Stabilization of Ca-deficient hydroxyapatite in biphasic calcium phosphate ceramics by adding alginate to enhance their biological performances

Xiangfeng Li , Yanglong Deng , Menglu Wang , Xuening Chen *, Yumei Xiao * and Xingdong Zhang
National Engineering Research Center for Biomaterials, Sichuan University, Chengdu 610064, China. E-mail: xchen6@scu.edu.cn; xymzl2000@126.com

Received 30th September 2017 , Accepted 22nd November 2017

First published on 23rd November 2017


It is of significance to further improve the bioactivity of existing calcium phosphate (Ca–P) biomaterials to satisfy the needs of regenerative medicine. Due to its compositional similarity to natural bone mineral, calcium-deficient hydroxyapatite (CDHA) is supposed to possess excellent bioactivity. However, it is difficult to fabricate Ca–P ceramics with a high amount of CDHA, as CDHA is easy to decompose during the sintering process. The present study introduced an effective approach to stabilize CDHA in biphasic calcium phosphate (BCP) ceramics by adding alginate, and investigated the roles of CDHA in their biological performances. The characterization of the phase composition, crystal structure, and functional group demonstrated that the addition of alginate could obviously inhibit CDHA decomposition to attain novel BCP ceramics with a high CDHA content (BCP-A), which could better mimic the inorganic composition of natural bones as compared with the conventional BCP ones (BCP-C). In vitro studies suggested BCP-A showed better bioactivity and osteoinductive capacity than BCP-C, as evidenced by the increased serum protein adsorption, better bone-like apatite formation and cell spreading, and promoted osteogenic differentiation. In vivo intramuscular implantation further confirmed that BCP-A could induce more ectopic bone formation than BCP-C, suggesting BCP-A had a stronger osteoinductivity. Altogether, this study demonstrates that the stabilization of CDHA in BCP ceramics by adding alginate offers a promising principle for designing regenerative biomaterials to process superior biological performances.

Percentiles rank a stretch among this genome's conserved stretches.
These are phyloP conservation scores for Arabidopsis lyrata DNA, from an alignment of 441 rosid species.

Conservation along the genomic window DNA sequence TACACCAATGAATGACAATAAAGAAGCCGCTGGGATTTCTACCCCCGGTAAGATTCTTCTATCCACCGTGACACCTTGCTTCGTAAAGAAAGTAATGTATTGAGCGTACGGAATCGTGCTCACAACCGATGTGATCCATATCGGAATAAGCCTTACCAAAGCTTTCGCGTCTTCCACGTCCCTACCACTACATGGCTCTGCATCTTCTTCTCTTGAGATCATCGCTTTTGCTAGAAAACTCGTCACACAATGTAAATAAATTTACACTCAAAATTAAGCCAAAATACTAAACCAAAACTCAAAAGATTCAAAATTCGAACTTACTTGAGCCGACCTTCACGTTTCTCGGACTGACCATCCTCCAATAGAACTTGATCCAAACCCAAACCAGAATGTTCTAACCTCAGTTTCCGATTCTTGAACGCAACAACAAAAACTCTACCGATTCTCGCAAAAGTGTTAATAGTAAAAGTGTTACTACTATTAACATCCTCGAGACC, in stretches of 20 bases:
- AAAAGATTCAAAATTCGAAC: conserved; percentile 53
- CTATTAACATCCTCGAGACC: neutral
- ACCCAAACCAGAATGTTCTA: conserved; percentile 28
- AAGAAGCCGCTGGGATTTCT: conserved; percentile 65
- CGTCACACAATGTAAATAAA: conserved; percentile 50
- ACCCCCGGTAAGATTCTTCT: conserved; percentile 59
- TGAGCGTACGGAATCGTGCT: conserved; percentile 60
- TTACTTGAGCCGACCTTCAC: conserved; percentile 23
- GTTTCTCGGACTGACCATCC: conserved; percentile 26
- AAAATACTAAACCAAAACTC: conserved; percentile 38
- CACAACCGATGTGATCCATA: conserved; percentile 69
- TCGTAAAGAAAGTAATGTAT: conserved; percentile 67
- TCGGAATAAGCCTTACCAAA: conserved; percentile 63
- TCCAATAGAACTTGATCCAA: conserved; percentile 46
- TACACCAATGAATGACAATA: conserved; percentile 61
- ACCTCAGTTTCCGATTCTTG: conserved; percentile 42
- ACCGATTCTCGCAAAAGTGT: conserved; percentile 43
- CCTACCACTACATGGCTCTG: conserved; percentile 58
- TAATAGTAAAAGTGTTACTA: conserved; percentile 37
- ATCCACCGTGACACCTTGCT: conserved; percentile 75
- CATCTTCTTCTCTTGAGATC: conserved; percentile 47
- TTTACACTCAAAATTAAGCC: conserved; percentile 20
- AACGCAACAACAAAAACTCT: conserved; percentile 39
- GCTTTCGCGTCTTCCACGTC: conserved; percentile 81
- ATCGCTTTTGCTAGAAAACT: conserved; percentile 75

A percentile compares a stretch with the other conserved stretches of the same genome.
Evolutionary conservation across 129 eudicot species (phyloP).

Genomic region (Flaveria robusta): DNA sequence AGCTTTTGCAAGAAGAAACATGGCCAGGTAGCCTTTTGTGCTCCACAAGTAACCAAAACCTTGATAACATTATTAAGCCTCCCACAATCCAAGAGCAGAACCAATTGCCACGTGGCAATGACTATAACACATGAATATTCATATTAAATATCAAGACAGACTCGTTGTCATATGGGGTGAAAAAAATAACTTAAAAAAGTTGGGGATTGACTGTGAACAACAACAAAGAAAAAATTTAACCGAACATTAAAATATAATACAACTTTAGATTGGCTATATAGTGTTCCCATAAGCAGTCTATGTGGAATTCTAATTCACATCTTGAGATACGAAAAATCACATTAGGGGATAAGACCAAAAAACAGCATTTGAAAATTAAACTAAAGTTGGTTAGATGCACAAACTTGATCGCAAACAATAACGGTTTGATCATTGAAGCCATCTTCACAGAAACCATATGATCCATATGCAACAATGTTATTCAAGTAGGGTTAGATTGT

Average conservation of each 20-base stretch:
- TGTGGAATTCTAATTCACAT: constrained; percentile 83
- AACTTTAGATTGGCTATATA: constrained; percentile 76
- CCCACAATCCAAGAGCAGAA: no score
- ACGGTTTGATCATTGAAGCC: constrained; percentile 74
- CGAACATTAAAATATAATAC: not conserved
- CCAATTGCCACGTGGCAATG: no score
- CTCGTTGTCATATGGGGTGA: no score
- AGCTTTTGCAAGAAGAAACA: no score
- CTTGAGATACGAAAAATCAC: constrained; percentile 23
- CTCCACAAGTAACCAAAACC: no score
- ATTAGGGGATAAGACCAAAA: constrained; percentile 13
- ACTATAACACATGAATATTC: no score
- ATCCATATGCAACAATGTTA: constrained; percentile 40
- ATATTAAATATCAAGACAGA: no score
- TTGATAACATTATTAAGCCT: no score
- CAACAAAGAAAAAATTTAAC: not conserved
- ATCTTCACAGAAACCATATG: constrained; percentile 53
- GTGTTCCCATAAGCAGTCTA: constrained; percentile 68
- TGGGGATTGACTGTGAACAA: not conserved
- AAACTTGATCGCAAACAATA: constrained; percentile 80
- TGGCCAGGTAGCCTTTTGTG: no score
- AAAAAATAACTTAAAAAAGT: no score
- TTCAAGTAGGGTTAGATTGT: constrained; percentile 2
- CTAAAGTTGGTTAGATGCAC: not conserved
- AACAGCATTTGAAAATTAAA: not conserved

1. Introduction

It is becoming a promising research area in regenerative medicine to take advantage of the body's natural ability, especially in endowing biomaterials with biomimetic properties to attain excellent biological functions and induce tissue regeneration.1–3 Calcium phosphate (Ca–P) ceramics are extensively considered as a kind of excellent bone regenerative graft due to their similarity to the bone mineral composition, as well as their good biocompatibility and bioactivity.4–8 Among them, the biphasic calcium phosphate (BCP) ceramic seems one of the best choices, due to its suitable solubility and high osteoinductivity.6,9–11 However, the bioactivity of conventional BCP ceramics still cannot match the natural bone, despite partly mimicking the bony composition and porous structure.5,8,12 In order to bridge this gap, further biomimicking the composition and micro–nano structures of natural bone might be an alternative. It is speculated that as the chemical composition and crystal structure of Ca–P ceramics are designed to be further closer to natural bone, their biological performances should be improved evidently.